Don’t tell those purple pill people, but it’s selenium time again.
This has almost become an e-Alert tradition: every two or three months I find a new study that reminds us just how important it is to get adequate amounts of selenium in our diets.
In previous e-Alerts I told you how selenium helps fight autoimmune disorders, increase insulin efficiency, and curb the mutation of viruses. More importantly, selenium has been shown to reduce both the risk and mortality for prostate, liver and colorectal cancers.
Now another cancer can be added to that list: esophageal cancer – a disease closely associated with chronic heartburn and acid reflux.
The selenium millennium
When acid reflux causes digestive acids in the stomach to be regurgitated into the esophagus, damage to the lower esophagus often results in an abnormal healing process that causes the wrong type of cells to grow in the damaged area. This condition is known as Barrett’s esophagus. Painful acid reflux and heartburn symptoms may recede, but the new cell growth substantially increases the risk of esophageal cancer.
Knowing that elevated selenium levels may reduce the risk of other cancers, researchers at the Fred Hutchinson Cancer Research Center collaborated with a team at the University of Washington School of Medicine to study the relationship of selenium blood levels in Barrett’s patients. The Seattle Barrett’s Esophagus Program provided 399 subjects for the test – all diagnosed with Barrett’s. In addition to the analysis of blood samples and medical history, esophageal tissue specimens were collected and examined for DNA content.
Results showed a clear association between high selenium levels and a reduced risk that those with Barrett’s would develop esophageal cancer. More specifically, elevated selenium in the blood was associated with a significantly better chance that an important tumor-suppressing gene called p53 would be activated. (Just last year an Indiana University School of Medicine study showed striking evidence that selenium intake triggers activity of the p53 gene.)
These results are particularly significant because therapies have not yet been developed that would protect Barrett’s patients from esophageal cancer – a fast-growing cancer that is frequently fatal.
No fear of effective doses
All commentary about selenium inevitably comes with a warning about overdoing selenium intake, and the commentary I found for this study was no exception. In a Fred Hutchinson Cancer Research Center press release, the authors of the study warn that “megadosing” with selenium supplements is not recommended. And we would agree with that, but I would add this note: a toxic dose of selenium is hard to come by.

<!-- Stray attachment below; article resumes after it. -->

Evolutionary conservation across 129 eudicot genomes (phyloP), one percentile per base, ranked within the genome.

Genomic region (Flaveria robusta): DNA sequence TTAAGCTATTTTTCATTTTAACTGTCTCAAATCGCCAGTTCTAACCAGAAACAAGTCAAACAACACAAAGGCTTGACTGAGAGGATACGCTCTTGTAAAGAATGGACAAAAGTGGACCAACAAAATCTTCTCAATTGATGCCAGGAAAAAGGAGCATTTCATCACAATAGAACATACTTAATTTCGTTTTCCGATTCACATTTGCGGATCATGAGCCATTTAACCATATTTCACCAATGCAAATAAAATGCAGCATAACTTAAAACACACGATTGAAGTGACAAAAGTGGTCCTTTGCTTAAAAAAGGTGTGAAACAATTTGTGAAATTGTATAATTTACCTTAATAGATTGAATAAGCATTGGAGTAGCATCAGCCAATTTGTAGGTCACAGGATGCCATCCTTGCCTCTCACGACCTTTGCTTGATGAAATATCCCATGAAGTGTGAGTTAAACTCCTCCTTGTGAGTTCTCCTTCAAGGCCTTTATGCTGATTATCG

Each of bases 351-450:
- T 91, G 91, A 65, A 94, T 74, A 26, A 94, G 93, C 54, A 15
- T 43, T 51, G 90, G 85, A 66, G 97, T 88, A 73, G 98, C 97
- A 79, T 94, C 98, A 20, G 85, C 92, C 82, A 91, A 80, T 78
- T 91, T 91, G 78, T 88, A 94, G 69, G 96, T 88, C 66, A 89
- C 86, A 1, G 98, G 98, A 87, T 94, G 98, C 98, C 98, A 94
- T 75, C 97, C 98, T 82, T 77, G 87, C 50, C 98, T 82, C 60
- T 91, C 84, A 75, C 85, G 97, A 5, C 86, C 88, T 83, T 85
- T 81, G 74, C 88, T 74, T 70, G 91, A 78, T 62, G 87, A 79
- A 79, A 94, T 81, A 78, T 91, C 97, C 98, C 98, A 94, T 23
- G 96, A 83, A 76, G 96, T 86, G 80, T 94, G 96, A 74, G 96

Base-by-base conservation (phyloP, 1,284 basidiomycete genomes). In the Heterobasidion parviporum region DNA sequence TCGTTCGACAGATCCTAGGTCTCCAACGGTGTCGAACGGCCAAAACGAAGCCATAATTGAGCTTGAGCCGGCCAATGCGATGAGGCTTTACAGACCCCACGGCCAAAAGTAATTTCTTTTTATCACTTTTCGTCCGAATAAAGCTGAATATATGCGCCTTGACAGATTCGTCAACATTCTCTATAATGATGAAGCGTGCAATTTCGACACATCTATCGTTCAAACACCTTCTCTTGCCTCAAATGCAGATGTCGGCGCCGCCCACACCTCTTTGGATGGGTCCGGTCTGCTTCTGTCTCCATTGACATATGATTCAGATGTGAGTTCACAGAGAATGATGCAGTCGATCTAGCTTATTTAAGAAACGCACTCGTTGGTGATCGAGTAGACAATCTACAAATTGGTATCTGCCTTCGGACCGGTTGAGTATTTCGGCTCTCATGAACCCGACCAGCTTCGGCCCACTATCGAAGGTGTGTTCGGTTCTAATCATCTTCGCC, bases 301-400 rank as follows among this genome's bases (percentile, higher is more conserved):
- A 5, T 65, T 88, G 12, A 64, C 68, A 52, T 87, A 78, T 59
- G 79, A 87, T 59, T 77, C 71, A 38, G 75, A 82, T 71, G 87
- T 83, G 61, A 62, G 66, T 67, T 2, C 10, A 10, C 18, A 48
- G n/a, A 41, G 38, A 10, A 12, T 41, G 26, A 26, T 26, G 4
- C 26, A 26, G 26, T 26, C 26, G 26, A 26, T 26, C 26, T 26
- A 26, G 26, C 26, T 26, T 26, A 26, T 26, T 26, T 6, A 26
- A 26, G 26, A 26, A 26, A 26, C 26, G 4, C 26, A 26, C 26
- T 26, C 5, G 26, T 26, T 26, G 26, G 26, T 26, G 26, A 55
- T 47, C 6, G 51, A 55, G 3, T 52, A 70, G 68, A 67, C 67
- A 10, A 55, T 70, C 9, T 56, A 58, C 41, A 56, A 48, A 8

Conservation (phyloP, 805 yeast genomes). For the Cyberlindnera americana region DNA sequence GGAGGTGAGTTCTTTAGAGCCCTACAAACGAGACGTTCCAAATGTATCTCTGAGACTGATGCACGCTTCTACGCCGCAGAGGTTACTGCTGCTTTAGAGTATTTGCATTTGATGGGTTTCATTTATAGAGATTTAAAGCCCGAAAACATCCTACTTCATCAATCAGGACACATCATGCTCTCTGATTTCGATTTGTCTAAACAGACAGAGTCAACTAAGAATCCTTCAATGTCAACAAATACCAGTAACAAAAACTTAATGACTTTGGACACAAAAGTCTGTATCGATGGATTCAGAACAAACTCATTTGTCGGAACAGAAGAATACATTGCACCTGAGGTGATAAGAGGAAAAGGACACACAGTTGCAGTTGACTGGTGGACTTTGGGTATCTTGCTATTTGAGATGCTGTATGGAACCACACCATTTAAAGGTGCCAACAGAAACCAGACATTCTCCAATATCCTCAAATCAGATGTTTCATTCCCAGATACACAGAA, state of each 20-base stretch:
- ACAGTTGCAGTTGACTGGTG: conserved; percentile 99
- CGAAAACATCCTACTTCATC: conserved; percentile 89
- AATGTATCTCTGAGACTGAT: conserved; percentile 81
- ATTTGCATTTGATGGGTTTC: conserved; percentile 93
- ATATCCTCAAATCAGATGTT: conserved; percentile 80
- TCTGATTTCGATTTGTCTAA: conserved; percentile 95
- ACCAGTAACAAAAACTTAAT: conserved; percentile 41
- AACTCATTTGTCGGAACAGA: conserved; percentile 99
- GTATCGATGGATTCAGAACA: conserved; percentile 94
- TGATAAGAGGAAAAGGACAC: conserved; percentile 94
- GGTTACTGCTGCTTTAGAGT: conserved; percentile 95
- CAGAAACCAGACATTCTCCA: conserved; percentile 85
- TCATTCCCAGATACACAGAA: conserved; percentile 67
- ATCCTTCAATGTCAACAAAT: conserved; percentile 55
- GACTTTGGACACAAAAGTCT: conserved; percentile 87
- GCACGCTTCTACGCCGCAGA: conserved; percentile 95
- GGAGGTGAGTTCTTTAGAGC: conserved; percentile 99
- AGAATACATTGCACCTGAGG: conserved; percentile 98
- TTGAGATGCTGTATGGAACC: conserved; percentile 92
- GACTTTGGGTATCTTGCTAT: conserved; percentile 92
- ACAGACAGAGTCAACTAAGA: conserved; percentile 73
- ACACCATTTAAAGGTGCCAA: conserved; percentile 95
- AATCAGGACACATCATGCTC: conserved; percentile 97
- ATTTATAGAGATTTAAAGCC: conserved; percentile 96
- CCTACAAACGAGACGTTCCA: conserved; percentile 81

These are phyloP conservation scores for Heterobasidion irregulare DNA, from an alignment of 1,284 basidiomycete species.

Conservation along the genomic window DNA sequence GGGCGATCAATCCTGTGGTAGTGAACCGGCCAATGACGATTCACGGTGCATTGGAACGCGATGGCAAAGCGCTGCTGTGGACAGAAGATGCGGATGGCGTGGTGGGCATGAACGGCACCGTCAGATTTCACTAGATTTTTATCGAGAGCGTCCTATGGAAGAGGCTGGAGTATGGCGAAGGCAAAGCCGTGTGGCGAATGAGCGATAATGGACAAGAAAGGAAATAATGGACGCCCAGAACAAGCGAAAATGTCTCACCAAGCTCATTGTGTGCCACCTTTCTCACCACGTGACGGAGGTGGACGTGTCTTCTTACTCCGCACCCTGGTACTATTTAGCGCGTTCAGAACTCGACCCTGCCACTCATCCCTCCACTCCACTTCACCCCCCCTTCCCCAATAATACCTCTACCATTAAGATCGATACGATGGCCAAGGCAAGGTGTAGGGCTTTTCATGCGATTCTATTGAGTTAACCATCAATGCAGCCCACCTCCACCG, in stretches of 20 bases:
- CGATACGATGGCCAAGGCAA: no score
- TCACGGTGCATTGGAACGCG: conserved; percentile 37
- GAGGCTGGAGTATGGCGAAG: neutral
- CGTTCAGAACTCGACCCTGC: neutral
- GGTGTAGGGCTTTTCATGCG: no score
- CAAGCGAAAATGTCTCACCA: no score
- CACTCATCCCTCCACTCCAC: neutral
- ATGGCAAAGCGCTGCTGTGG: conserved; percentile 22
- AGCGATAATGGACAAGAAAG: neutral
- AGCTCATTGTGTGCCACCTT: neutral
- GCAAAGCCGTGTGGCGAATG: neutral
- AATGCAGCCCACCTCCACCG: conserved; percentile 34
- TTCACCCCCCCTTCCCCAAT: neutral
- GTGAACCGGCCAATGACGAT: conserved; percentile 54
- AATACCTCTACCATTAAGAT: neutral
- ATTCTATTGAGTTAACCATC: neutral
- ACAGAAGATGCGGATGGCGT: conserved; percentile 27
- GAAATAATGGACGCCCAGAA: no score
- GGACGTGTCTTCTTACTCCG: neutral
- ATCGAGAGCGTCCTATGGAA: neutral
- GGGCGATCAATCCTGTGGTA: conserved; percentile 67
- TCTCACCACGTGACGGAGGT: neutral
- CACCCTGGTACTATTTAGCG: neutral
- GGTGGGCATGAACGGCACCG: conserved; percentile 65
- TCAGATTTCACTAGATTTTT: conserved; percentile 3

The U.S. RDA for selenium if 55 mcg, and the average diet probably falls short of that amount. I say “probably” because the selenium content of fruits and vegetables depends on the selenium content of the soil they’re grown in. In the U.S., selenium is most highly concentrated in the soil of six western states: North and South Dakota, Utah, Colorado, Montana and Wyoming. Anyone who lives in these states and eats large amounts of fruits and vegetables daily might be at slight risk of getting too much selenium, but only if they’re also taking a high dosage selenium supplement as well.
Dr. Martin L. Smith, the author of the Indiana University study on the tumor-suppressing p53 gene, noted that in order to reap the cancer preventive qualities of selenium, daily intake should be around 200 mcg. This is well over the RDA, of course, but you would have to get more than 2,500 mcg of selenium per day for an extended period to receive a toxic amount, so the chances of getting a dangerous dose are extremely slim.
Besides fruit and vegetables, bread, fish, and meat all contain selenium. The real selenium powerhouse, however, is the Brazil nut, weighing in at 840 mcg of selenium per ounce.
Not a minute too early
The authors of the Fred Hutchinson research state that it’s too early to recommend selenium supplements for Barrett’s patients, but I disagree. Supplements in moderate doses will not do any harm in the average person and the list of selenium’s benefits is long and impressive. So Barrett’s patients, as well as anyone with chronic heartburn or acid reflux, would almost certainly be giving themselves an important preventive benefit with a daily selenium supplement.
For further prevention of Barrett’s esophagus, those who are experiencing gastro-esophageal problems should talk to their doctors. For chronic cases, however, you want to avoid any over-the-counter antacids or prescription medications, which neutralize stomach acids. Those acids are there for a reason – we need them to digest food!
Anyone searching for a safe, effective, and inexpensive way to treat acid reflux and heartburn need look no further than the e-Alert “Fire Down Below” (12/23/02), in which HSI Panelist Allan Spreen, M.D., outlined a simple regimen that uses readily available acidophilus and digestive enzymes. Dr. Spreen’s protocol, when combined with a daily selenium supplement, makes for an effective plan that just might prevent the chain of events that leads to esophageal cancer.
To Your Good Health,
Health Sciences Institute
“Serum Selenium Levels in Relation to Markers of Neoplastic Progression Among Persons With Barrett’s Esophagus” Journal of the National Cancer Institute, Vol. 95, No. 10, 750-757, 5/21/03, jncicancerspectrum.oupjournals.org
“Selenium May Inhibit Progression Toward Barrett’s-Related Esophageal Cancer” Fred Huctchinson Cancer Research Center, press release, 5/20/03, eurekalert.org
“What is Barrett’s Esophagus?” Johns Hopkins Pathology, pathology2.jhu.edu